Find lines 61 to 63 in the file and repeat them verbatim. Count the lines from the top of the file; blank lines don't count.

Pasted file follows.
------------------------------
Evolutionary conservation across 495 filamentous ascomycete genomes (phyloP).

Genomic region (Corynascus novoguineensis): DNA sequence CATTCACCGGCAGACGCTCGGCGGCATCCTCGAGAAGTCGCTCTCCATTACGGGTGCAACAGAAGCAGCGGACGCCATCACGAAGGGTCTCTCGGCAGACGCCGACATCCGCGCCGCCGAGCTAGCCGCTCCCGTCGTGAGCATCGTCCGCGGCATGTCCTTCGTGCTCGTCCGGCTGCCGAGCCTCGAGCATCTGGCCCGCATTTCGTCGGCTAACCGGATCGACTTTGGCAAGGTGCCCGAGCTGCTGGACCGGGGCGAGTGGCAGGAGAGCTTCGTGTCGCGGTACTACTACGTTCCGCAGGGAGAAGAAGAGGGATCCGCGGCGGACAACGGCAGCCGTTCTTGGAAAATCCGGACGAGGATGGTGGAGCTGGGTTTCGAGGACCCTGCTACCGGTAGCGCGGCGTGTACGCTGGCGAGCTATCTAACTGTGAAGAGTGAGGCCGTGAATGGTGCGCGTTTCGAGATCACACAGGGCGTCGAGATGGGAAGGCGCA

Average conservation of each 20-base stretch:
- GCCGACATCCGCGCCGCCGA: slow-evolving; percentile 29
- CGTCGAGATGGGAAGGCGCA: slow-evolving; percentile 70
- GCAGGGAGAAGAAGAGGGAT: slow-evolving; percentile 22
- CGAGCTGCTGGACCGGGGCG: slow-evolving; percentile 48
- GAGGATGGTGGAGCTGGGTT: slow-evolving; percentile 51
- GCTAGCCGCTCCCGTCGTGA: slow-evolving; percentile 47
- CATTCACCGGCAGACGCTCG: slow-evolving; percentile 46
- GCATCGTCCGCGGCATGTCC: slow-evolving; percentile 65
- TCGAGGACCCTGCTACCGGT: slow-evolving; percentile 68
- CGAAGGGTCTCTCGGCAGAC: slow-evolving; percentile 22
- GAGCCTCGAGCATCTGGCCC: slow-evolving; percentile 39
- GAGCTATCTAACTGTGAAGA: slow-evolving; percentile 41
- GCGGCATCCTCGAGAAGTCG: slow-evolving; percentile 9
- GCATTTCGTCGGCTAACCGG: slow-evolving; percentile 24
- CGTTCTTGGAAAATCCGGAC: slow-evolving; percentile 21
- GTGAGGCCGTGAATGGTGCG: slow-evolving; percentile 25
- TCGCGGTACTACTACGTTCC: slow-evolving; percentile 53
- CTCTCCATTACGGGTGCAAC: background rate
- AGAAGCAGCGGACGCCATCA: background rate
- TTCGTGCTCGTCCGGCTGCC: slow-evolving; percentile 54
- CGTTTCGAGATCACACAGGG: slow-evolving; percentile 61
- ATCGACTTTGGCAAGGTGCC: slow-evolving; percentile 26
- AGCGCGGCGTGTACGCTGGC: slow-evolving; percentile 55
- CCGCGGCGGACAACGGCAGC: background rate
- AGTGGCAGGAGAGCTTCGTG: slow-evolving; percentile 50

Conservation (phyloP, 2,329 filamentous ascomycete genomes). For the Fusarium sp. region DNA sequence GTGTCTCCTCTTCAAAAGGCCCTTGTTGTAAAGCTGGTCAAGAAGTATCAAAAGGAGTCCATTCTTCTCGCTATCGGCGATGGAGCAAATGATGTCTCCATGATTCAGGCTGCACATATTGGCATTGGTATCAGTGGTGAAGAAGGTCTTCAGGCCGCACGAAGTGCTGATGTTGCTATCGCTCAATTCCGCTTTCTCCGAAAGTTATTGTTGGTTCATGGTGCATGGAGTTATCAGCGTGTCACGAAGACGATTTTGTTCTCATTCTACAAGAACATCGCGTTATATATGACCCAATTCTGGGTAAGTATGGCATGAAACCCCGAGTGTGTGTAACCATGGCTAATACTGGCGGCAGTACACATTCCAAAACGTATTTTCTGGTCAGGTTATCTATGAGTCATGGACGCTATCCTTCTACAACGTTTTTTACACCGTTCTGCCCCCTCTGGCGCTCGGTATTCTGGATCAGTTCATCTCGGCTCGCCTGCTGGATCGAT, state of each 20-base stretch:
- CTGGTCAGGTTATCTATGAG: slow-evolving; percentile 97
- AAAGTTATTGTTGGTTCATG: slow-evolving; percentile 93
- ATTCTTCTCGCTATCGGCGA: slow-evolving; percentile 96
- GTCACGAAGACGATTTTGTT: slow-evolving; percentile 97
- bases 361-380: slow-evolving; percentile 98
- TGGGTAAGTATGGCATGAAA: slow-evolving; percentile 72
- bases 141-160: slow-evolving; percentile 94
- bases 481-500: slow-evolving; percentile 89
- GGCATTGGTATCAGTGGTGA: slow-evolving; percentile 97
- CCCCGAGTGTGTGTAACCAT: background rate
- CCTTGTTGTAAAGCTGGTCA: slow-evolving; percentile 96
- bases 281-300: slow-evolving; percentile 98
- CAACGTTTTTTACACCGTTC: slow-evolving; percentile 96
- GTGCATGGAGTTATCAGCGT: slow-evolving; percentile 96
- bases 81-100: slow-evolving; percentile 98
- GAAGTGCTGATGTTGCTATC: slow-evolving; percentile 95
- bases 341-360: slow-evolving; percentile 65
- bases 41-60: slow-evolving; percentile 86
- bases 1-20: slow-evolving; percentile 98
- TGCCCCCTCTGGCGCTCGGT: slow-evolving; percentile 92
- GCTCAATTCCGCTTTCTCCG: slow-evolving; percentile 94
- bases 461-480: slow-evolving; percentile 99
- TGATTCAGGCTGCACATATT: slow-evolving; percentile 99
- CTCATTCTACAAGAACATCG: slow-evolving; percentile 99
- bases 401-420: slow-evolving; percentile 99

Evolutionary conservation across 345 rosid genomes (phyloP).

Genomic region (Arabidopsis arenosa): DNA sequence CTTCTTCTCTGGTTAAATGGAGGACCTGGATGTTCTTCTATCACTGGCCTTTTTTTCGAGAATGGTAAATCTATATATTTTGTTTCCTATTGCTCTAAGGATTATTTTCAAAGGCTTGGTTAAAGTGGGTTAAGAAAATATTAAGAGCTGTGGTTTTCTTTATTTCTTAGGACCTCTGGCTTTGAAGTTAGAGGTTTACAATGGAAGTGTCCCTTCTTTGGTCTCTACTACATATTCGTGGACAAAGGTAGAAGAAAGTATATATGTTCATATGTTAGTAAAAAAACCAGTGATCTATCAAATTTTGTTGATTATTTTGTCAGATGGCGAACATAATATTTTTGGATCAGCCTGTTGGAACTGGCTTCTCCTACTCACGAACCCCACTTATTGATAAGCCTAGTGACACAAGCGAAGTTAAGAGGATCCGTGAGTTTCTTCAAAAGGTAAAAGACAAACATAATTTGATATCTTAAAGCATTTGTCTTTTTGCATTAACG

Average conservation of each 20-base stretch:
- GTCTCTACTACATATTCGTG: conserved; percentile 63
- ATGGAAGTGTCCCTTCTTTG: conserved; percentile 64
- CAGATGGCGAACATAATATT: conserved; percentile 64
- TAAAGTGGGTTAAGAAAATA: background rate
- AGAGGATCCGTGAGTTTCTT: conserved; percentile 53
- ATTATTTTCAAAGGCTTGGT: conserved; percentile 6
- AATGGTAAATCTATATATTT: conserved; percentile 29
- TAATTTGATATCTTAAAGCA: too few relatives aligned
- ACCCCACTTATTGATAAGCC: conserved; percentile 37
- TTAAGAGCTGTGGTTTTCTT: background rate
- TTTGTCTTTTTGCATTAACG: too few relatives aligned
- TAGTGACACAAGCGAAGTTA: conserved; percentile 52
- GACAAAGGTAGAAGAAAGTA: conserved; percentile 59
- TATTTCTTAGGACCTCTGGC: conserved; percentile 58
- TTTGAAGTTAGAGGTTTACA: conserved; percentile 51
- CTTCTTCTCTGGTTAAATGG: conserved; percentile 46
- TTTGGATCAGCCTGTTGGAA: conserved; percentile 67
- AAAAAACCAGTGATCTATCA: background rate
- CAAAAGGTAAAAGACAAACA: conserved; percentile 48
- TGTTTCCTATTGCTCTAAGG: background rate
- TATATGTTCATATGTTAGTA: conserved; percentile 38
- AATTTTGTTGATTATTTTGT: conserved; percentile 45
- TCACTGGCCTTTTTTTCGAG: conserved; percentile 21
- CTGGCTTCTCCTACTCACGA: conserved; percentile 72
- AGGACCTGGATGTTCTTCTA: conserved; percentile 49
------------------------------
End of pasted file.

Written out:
- TAAAGTGGGTTAAGAAAATA: background rate
- AGAGGATCCGTGAGTTTCTT: conserved; percentile 53
- ATTATTTTCAAAGGCTTGGT: conserved; percentile 6